Government plans need to reflect women’s realities as workers and shock absorbers of society to be truly effective
The United Nations Development Fund for Women (UNIFEM) released an assessment report today, analyzing the impact of economic downturns and subsequent economic stimulus packages on the welfare of women. UNIFEM is urging governments to treat economic stimulus packages not as “quick-fixes”, but as an opportunity to reform economic policies to be more responsive to gender issues.
70% of the world’s poor are women. Women therefore represent the large majority of low-skill, migrant workers. Therefore they are often hardest hit by economic downturns. UNIFEM’s report noted that, “The credit squeeze could hurt microfinance lending in South Asia, which accounts for more than 50 percent of global demand for microfinance, with women being majority of the clients.”
According to the news release, key findings and recommendations include:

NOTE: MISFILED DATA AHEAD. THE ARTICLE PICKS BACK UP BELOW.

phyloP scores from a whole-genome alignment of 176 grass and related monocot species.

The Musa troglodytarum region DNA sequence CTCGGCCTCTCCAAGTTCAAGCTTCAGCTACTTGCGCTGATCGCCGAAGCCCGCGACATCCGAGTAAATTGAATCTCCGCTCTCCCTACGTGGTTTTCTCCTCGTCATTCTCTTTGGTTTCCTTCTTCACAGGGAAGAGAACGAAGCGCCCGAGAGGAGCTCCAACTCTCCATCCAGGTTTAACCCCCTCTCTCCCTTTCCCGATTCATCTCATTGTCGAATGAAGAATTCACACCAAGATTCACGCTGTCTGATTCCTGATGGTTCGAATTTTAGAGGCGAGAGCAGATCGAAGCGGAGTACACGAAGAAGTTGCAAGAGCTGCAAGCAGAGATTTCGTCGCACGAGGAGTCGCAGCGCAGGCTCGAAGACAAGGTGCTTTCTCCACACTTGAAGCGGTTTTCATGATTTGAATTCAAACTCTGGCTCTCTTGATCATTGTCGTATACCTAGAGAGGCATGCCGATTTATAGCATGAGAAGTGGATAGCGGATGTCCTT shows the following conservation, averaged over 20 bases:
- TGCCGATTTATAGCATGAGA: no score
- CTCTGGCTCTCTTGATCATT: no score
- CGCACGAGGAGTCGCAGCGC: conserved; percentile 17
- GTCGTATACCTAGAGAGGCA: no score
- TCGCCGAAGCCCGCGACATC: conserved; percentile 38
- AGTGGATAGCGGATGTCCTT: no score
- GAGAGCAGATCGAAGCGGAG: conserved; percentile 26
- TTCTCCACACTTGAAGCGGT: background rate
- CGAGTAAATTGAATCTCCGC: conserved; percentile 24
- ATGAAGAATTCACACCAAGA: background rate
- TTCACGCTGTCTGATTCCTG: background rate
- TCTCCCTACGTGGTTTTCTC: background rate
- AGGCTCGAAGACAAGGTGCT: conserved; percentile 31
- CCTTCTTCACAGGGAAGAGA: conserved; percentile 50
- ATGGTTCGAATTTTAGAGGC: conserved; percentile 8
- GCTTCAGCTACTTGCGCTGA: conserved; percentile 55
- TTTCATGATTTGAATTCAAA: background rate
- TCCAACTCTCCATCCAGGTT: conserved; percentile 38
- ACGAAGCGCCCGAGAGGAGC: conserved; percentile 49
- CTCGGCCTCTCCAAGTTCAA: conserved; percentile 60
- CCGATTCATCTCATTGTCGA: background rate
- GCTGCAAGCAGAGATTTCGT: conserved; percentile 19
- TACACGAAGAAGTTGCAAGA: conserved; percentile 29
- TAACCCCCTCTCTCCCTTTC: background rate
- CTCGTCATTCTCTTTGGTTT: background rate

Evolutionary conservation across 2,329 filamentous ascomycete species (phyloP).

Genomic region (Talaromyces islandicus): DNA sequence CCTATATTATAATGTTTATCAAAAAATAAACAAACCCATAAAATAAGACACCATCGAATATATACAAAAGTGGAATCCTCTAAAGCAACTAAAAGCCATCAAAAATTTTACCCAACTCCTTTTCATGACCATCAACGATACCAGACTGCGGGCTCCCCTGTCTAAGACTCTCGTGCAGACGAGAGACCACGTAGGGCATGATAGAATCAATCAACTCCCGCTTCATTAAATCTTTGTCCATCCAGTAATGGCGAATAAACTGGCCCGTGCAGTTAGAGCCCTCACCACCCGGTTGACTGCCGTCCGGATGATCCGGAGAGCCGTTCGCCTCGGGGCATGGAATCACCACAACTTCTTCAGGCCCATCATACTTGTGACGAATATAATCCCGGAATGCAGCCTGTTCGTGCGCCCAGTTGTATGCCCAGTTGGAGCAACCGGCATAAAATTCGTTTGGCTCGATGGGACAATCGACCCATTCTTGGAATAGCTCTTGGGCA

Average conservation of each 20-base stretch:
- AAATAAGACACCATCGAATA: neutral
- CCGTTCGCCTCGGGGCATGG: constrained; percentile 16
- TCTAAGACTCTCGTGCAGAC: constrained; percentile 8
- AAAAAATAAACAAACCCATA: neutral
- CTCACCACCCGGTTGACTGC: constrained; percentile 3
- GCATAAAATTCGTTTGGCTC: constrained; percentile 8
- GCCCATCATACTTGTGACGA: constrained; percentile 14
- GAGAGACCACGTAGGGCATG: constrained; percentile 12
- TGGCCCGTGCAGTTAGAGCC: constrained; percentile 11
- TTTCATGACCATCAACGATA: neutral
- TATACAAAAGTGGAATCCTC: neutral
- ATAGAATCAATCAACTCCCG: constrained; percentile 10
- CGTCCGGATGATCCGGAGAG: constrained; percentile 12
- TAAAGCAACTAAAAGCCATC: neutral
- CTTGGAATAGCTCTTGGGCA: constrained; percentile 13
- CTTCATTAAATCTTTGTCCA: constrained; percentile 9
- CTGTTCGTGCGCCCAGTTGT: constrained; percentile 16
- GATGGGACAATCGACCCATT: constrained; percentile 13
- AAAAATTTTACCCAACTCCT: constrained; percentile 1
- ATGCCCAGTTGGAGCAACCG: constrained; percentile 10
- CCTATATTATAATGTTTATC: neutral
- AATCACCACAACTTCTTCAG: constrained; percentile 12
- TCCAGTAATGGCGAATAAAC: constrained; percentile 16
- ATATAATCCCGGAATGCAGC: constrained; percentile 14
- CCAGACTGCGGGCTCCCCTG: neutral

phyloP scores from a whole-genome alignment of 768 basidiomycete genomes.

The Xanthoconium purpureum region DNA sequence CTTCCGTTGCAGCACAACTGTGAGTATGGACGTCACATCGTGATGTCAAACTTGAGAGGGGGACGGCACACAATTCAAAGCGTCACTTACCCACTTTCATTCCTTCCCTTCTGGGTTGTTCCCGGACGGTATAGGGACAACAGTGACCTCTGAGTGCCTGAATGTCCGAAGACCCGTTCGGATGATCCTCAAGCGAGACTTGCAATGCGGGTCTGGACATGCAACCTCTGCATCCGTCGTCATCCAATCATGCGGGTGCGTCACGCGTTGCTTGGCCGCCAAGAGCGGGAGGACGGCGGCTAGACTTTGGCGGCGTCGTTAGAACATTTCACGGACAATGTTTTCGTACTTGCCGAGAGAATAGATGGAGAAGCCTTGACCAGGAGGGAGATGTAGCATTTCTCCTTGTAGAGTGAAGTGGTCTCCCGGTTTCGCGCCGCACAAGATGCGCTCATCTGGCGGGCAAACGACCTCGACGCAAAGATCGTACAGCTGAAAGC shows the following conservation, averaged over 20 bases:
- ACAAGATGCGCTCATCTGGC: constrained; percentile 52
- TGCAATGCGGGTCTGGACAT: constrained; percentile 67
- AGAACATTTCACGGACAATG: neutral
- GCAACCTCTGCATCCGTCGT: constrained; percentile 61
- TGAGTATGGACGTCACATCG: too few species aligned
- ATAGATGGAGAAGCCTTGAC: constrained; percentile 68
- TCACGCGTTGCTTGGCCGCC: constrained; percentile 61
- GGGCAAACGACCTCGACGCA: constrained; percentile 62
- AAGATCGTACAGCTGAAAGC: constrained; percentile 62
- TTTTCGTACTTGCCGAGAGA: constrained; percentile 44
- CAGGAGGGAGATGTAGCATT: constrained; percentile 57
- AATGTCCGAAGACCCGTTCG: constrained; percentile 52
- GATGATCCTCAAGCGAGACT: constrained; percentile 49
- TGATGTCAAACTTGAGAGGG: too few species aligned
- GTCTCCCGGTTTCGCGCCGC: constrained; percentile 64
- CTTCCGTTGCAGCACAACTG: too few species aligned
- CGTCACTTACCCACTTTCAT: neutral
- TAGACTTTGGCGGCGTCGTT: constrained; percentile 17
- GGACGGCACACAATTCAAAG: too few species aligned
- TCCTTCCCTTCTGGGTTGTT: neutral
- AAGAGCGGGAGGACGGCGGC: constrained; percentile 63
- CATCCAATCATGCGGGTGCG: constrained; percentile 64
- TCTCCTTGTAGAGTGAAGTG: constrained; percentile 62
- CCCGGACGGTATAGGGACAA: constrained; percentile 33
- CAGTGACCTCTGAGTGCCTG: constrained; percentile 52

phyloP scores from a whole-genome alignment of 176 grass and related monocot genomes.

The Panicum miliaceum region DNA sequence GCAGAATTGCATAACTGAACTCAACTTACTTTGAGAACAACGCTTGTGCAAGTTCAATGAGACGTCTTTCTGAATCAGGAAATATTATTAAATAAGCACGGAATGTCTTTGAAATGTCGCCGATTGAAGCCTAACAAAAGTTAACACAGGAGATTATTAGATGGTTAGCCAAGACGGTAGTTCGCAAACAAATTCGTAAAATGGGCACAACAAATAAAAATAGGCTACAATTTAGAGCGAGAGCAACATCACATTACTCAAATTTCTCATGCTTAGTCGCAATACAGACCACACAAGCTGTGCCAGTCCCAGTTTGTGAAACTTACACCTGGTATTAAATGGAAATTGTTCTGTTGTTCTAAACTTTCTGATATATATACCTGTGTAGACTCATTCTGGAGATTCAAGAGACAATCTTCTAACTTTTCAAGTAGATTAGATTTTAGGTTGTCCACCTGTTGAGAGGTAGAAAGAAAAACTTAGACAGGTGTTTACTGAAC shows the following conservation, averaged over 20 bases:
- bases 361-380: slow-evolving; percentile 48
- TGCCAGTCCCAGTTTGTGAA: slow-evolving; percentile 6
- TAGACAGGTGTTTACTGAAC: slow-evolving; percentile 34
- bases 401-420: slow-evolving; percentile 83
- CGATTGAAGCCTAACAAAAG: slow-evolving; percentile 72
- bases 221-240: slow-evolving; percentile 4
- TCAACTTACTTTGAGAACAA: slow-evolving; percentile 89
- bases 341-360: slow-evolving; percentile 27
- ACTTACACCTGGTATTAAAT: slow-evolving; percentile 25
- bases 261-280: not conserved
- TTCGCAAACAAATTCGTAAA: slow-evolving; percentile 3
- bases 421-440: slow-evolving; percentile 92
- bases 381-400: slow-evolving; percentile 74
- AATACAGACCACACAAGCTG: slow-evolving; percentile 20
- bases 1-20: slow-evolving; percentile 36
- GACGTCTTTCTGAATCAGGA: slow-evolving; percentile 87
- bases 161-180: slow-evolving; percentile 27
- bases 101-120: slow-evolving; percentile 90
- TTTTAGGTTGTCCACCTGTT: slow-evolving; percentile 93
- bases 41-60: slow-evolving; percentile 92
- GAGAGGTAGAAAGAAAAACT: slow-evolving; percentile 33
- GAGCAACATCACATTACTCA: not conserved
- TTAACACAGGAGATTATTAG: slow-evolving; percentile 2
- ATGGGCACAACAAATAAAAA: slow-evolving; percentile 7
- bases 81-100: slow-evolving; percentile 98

- If seen as a development instruments and not just short-term response to the crisis, stimulus packages can make far-reaching changes in macroeconomic policy and expenditure frameworks to ensure that women’s contributions to economic recovery and future growth are fully harnessed, and gender outcomes are achieved.
- New or increased spending on social protection schemes needs to be directed towards reaching women in the informal sector and supporting female migrant workers who have been displaced.
- Stimulus measures aimed at firms should also target sectors where women make up a good proportion of the labour force, such as export manufacturing.
- Social protection mechanisms could be linked to training and enterprise development, to ensure that social protection contributes to growth.
To learn more about UNIFEM’s Report, Making Economic Stimulus Packages Work for Women, please click here.